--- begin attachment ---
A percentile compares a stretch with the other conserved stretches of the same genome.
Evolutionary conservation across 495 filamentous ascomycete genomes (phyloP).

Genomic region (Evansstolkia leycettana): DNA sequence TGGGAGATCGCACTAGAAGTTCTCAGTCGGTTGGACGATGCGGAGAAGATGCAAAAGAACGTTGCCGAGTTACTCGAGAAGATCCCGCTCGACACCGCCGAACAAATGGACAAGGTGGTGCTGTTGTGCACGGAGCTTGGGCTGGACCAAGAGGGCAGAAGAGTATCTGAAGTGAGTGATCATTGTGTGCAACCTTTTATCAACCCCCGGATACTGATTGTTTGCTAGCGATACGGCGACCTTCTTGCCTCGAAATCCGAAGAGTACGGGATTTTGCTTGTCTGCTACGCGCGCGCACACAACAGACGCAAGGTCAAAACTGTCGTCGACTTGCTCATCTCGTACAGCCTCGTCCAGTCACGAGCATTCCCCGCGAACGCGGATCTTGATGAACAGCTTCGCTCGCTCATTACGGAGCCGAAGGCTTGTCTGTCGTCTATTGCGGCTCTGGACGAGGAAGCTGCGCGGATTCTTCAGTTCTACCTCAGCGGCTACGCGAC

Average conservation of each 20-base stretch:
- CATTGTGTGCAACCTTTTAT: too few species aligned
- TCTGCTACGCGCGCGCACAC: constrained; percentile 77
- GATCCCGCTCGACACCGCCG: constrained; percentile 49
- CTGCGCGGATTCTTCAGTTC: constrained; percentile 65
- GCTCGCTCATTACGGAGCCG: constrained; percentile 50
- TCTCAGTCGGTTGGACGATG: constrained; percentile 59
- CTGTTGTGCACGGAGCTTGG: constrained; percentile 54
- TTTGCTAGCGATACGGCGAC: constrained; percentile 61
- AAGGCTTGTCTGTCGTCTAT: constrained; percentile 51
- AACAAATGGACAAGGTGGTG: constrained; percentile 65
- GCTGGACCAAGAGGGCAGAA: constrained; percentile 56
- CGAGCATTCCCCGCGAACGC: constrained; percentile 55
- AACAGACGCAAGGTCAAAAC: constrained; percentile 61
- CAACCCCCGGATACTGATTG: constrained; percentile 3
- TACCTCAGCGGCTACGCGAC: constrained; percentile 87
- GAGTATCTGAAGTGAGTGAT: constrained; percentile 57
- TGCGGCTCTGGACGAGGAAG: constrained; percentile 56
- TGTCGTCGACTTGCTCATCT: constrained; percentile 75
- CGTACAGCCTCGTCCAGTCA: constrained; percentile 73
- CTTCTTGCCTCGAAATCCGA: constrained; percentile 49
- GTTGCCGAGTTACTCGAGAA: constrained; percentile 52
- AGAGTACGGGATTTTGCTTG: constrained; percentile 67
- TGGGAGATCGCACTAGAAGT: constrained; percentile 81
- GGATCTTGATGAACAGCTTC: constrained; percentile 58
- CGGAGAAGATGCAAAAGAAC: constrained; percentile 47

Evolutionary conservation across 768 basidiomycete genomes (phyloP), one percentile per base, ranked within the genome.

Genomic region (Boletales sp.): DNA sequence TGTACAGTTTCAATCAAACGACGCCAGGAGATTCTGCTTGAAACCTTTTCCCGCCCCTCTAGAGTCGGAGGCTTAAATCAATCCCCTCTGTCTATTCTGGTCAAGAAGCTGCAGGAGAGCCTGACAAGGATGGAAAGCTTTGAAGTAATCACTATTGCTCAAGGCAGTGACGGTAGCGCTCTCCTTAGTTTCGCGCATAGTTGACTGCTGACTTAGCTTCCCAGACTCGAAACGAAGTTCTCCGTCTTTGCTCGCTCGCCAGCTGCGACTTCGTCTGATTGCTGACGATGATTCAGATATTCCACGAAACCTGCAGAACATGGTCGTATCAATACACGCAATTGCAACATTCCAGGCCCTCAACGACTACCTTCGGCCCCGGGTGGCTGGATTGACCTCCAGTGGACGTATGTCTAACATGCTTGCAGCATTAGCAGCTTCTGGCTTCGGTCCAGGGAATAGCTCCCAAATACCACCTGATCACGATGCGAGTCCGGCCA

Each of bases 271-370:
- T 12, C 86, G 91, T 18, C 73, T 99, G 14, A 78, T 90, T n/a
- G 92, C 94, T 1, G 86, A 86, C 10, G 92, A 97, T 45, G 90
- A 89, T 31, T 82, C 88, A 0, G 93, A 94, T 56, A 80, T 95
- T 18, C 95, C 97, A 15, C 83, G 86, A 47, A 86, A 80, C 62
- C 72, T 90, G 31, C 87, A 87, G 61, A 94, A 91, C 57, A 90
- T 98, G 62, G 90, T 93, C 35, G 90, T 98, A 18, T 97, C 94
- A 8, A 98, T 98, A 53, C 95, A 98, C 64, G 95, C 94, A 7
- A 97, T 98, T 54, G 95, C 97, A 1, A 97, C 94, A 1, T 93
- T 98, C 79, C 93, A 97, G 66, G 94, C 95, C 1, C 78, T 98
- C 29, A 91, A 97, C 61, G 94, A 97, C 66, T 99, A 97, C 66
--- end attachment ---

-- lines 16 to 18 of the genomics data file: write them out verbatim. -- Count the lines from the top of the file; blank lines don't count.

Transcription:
- CGAGCATTCCCCGCGAACGC: constrained; percentile 55
- AACAGACGCAAGGTCAAAAC: constrained; percentile 61
- CAACCCCCGGATACTGATTG: constrained; percentile 3